Colors Studies – What does that mean?

A color study is used to explore colors in relationship to each other. Often Abstract paintings are only color studies. It is an arrangement of colors to understand how they look together, what emotion they create and how one likes one color with another color. Does it create depth? Does it bring calmness? It is dramatic? Is it boring?

 Color studies can be practice for larger, more serious paintings. Often, they are the painting itself. With colors studies you can test combinations of different colors against each other. Some famous artists used these to create masterpieces.

 Often started with large strokes, one simplifies the effort to eliminate intricate brushwork, designs or edges.  Values are not used in these studies. There is little design….just color. From these studies you can identify the strongest, most vivid color, the hues of colors and the colors that are important for your vision. The colors you have identified can then be used in a more significant painting, if desired.

 You can paint the same painting with different combinations of colors to see how the painting expresses itself. Is it a high-key painting or a low-key painting? Is the subject painted on a sunny day or in twilight? They will be dramatically different.

 Multiple color studies are often done of the same subject to explore different arrangements. Sometimes it may be used to test slight variations of the initial color study. For example, you might want to test high-key and low-key variations of a color study.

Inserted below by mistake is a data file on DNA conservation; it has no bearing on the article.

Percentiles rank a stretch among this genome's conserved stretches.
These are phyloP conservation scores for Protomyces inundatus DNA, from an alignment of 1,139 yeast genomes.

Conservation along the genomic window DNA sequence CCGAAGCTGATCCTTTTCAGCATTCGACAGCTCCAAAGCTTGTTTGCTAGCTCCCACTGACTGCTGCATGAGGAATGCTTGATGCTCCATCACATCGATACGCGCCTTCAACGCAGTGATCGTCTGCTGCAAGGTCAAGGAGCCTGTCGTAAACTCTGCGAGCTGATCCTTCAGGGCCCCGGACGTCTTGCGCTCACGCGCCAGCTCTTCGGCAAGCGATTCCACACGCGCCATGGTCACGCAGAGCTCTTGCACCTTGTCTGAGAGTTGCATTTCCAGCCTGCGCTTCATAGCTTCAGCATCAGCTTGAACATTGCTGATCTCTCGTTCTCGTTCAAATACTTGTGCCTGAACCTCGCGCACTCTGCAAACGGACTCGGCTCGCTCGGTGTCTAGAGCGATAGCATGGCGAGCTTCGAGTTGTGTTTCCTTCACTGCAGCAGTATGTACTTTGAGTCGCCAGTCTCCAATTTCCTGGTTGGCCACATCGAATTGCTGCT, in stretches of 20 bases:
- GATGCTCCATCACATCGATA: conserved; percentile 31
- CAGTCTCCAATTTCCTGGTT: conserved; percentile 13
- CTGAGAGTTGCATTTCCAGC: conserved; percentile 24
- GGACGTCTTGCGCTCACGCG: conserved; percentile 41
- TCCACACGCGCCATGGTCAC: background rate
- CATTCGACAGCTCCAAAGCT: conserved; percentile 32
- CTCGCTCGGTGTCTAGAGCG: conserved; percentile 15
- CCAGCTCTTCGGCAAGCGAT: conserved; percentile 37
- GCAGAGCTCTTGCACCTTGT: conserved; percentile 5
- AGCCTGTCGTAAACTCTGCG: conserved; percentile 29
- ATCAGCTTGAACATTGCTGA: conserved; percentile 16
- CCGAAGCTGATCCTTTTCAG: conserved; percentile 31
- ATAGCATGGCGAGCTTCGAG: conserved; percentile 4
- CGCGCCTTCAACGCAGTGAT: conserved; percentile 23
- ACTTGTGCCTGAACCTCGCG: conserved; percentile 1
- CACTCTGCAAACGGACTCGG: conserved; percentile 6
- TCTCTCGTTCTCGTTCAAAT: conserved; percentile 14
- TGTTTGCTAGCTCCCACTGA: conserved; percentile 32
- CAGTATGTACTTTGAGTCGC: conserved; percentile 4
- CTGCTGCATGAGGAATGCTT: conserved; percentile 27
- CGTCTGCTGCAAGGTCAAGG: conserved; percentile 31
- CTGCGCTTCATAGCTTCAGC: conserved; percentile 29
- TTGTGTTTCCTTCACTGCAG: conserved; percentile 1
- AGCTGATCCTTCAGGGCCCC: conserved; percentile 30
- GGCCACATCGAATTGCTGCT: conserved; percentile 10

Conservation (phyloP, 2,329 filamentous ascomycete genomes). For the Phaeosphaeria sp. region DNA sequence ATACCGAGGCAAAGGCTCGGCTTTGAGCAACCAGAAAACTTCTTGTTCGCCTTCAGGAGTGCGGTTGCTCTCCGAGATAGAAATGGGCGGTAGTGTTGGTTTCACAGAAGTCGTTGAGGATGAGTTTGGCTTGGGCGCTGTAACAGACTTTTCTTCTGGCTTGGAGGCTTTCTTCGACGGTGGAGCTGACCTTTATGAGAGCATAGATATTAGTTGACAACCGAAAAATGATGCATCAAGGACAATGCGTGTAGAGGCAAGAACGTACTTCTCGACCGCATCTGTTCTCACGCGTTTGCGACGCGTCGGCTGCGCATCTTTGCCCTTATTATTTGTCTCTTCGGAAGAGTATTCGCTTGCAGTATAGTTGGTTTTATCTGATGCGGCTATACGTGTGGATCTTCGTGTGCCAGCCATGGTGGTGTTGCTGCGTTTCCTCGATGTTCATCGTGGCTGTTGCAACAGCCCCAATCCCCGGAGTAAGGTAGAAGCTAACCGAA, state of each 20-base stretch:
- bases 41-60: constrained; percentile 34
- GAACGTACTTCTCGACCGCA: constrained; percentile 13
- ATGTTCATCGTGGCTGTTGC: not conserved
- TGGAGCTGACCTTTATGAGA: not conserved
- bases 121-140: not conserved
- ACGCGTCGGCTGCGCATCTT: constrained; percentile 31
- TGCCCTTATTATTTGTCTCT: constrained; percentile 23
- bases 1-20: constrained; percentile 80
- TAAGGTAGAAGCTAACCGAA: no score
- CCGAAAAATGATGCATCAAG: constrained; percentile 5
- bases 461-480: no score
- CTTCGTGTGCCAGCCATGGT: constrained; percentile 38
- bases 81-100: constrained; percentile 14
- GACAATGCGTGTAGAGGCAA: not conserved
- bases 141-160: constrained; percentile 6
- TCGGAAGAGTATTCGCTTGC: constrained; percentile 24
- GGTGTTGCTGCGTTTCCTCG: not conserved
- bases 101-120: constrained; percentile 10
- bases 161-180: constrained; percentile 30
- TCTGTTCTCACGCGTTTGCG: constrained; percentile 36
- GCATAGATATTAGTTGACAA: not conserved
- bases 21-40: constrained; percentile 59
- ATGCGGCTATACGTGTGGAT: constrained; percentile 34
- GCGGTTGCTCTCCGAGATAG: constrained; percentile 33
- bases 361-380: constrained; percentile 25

The basic color study should be the main focus before you employ your choices paintings a scene. You can then progress into colors and shapes. There are many famous artists who employed the study of color in their paintings and in their instruction.

Artists like Wassily Kandinsky, Pablo Picasso, Marc Chagall, Charles Hawthorne, Piet Mondrian, Henri Matisse and more contributed to the field through their experimentations with warm and cool palettes, complementary colors and more.

 Henry Hensche taught at the Cape Cod School of art and was one of the most important teachers of color study. He studied under Charles Hawthorne and became an important impressionistic painter. He practiced the language of color, according to the website dedicated to his work, Henry Hensche Foundation.

 “Henry Hensche, an assistant to Hawthorne, perfected the concept of seeing and teaching color after Hawthorne’s death in 1930. Mr. Hensche taught and practiced thisvisual language of color from that first Summer in 1930 until his death in 1992.”

 Pablo Picasso adopted different colors when his emotions changed. “Colors like features follow the changes of emotions,” he said in the 1930s.

 You can combine different colors on one canvas to study how they look, as I did in this painting, Palm Beach. This was one of my first abstracts when I started to evolve and focus on abstract paintings.




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